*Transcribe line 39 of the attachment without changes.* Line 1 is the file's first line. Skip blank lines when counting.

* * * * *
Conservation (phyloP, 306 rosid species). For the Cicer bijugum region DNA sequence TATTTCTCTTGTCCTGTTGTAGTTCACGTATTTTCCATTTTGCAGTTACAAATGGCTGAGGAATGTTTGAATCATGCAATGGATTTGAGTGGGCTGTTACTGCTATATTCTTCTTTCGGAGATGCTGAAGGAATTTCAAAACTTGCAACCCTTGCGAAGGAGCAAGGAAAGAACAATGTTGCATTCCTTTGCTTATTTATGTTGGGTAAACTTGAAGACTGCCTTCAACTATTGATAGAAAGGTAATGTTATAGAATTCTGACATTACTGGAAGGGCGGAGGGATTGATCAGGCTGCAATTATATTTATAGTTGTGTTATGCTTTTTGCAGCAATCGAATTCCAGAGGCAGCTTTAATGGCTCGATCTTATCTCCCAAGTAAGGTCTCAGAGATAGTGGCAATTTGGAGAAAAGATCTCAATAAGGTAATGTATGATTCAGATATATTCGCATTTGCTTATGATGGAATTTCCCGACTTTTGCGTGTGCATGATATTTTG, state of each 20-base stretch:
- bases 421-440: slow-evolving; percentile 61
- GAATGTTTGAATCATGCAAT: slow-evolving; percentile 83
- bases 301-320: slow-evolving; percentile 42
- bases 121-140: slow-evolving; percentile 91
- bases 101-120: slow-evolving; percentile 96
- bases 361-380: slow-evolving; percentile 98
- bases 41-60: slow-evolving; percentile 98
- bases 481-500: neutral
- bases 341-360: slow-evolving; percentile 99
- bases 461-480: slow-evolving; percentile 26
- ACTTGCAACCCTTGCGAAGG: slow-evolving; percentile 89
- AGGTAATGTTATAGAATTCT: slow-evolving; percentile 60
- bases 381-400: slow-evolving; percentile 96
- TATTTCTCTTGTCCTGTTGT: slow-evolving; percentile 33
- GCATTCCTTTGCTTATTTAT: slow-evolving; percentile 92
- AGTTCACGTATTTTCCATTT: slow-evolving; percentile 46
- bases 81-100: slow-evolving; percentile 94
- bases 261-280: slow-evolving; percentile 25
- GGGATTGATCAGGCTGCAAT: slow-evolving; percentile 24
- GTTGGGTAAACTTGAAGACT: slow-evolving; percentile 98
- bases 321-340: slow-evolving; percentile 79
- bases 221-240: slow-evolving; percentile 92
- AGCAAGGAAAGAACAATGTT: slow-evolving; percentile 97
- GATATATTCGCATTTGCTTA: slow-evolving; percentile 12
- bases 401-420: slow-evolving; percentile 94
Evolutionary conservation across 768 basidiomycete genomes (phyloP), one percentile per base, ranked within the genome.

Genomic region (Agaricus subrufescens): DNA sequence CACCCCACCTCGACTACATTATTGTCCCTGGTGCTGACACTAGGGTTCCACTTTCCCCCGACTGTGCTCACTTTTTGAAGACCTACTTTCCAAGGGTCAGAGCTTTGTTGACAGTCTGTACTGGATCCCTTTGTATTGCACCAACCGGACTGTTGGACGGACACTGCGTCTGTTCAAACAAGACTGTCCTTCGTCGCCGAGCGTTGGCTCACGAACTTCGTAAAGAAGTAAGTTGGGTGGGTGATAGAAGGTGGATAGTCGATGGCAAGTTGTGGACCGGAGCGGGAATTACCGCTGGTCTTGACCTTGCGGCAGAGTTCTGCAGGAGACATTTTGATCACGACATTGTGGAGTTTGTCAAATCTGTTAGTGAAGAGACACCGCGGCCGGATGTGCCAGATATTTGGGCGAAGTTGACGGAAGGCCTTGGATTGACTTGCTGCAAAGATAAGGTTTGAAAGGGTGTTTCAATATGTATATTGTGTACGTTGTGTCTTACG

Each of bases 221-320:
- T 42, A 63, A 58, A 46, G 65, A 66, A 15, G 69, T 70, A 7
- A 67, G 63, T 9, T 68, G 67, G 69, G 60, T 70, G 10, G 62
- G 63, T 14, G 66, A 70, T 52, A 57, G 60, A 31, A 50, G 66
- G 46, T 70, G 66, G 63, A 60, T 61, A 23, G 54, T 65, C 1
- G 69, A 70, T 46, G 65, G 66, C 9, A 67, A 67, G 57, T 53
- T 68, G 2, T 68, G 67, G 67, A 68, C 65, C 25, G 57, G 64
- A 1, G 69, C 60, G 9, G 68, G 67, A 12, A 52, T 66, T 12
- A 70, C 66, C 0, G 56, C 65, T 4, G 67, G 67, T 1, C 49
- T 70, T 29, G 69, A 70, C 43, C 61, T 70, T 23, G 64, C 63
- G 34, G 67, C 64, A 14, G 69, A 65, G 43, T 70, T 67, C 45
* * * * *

- G 34, G 67, C 64, A 14, G 69, A 65, G 43, T 70, T 67, C 45